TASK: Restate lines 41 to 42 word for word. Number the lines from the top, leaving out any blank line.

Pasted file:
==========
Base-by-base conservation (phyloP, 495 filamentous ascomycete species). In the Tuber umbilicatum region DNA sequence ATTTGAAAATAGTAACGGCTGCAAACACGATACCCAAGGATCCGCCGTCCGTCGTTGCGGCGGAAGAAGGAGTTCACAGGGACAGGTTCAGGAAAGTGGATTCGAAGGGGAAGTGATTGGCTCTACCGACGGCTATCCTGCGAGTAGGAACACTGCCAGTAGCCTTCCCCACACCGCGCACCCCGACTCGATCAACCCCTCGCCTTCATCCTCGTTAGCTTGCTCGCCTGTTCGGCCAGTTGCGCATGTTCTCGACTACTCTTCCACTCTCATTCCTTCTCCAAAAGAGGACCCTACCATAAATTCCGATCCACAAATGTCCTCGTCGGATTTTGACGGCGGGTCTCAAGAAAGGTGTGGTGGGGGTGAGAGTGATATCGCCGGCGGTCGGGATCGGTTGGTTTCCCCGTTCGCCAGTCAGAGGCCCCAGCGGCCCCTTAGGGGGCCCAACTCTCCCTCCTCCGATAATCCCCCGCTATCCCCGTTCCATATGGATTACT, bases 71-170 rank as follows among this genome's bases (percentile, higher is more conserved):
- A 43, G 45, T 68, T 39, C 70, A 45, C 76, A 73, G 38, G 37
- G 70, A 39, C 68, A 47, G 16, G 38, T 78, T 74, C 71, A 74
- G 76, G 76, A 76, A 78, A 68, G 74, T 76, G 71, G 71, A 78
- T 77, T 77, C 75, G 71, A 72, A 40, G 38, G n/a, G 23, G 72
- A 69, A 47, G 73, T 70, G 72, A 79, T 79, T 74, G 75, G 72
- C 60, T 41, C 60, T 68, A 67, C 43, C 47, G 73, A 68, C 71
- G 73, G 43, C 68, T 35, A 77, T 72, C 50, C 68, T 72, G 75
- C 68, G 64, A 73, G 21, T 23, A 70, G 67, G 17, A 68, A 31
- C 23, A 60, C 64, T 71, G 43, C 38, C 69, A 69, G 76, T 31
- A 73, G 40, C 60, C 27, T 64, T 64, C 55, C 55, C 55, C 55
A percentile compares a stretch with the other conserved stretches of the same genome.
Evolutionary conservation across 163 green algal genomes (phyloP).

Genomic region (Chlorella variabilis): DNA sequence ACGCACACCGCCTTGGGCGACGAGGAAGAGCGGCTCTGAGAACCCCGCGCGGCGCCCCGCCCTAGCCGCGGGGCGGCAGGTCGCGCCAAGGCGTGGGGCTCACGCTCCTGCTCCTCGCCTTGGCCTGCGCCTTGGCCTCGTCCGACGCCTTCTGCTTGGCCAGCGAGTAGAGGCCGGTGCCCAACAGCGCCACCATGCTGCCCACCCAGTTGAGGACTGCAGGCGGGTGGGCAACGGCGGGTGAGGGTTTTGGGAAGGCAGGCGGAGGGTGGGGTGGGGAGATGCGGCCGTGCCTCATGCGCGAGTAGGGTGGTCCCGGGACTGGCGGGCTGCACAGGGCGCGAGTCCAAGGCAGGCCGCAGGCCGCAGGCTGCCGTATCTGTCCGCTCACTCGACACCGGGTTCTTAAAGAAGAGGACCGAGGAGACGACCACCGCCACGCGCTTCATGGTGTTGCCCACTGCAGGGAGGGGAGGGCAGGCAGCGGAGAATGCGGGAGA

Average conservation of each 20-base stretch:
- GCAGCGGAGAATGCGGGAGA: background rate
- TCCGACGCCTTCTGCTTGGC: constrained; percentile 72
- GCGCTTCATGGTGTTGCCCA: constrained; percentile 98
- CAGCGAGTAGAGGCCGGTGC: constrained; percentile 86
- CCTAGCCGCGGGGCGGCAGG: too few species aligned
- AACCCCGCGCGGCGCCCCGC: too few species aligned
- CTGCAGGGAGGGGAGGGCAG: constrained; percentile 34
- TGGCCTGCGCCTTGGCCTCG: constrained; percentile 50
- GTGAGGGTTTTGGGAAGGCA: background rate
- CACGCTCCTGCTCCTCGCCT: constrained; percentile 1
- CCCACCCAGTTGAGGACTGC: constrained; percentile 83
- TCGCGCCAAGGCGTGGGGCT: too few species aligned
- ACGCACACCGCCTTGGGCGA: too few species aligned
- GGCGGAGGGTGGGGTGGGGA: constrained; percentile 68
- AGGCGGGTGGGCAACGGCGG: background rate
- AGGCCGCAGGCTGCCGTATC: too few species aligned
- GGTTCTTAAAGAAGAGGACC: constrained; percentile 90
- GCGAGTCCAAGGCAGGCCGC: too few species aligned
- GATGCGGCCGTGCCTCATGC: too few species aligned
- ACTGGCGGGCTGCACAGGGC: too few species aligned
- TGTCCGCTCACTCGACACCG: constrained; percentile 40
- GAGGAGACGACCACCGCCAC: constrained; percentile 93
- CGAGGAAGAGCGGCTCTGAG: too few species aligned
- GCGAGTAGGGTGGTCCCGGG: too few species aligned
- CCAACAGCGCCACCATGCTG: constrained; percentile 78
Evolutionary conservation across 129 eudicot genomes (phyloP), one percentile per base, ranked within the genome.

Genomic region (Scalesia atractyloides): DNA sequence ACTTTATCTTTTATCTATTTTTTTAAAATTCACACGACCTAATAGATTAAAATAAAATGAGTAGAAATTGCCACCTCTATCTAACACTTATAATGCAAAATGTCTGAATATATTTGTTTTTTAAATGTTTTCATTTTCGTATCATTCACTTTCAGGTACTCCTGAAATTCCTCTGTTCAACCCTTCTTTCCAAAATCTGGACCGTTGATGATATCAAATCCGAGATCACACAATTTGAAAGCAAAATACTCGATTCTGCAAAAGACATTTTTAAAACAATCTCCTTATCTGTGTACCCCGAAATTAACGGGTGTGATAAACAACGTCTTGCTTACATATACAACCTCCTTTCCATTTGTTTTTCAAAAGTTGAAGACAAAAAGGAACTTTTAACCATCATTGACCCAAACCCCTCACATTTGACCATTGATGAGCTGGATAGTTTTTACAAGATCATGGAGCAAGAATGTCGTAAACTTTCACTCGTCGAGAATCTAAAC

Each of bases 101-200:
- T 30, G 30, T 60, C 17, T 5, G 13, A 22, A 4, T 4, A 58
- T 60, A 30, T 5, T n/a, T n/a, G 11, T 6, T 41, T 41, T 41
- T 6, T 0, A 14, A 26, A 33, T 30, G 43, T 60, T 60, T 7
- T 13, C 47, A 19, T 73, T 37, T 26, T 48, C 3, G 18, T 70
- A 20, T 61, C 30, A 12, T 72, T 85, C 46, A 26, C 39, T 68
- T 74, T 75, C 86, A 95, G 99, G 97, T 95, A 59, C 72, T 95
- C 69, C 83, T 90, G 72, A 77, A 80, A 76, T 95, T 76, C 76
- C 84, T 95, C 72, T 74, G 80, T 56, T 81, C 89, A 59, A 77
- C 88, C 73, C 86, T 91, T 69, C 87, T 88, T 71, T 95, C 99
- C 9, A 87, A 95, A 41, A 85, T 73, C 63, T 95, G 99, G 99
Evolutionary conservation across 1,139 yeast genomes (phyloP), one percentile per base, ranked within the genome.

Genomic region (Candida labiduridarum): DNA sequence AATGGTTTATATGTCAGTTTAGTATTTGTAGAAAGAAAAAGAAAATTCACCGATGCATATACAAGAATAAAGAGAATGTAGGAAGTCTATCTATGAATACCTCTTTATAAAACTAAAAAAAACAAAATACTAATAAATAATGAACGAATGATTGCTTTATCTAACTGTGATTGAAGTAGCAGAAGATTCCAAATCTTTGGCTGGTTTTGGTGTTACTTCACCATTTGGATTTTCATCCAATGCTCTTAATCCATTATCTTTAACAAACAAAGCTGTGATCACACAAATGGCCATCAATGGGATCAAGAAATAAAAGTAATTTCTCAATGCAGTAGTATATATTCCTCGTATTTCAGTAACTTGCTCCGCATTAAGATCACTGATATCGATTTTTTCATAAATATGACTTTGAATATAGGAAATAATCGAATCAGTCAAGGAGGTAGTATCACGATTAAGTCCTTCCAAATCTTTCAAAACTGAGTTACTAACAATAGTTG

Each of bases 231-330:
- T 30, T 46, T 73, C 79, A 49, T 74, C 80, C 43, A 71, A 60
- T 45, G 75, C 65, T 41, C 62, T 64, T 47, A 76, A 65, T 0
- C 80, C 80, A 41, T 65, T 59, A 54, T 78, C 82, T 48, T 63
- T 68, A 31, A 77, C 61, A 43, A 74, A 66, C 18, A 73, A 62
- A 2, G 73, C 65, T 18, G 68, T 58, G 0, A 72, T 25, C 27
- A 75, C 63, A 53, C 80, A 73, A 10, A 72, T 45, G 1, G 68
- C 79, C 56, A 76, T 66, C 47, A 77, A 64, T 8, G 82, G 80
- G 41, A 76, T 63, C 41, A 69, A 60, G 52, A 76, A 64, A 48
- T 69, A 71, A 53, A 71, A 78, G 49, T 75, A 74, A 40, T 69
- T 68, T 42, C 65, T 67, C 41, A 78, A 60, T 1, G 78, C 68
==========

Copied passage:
Evolutionary conservation across 129 eudicot genomes (phyloP), one percentile per base, ranked within the genome.

Genomic region (Scalesia atractyloides): DNA sequence ACTTTATCTTTTATCTATTTTTTTAAAATTCACACGACCTAATAGATTAAAATAAAATGAGTAGAAATTGCCACCTCTATCTAACACTTATAATGCAAAATGTCTGAATATATTTGTTTTTTAAATGTTTTCATTTTCGTATCATTCACTTTCAGGTACTCCTGAAATTCCTCTGTTCAACCCTTCTTTCCAAAATCTGGACCGTTGATGATATCAAATCCGAGATCACACAATTTGAAAGCAAAATACTCGATTCTGCAAAAGACATTTTTAAAACAATCTCCTTATCTGTGTACCCCGAAATTAACGGGTGTGATAAACAACGTCTTGCTTACATATACAACCTCCTTTCCATTTGTTTTTCAAAAGTTGAAGACAAAAAGGAACTTTTAACCATCATTGACCCAAACCCCTCACATTTGACCATTGATGAGCTGGATAGTTTTTACAAGATCATGGAGCAAGAATGTCGTAAACTTTCACTCGTCGAGAATCTAAAC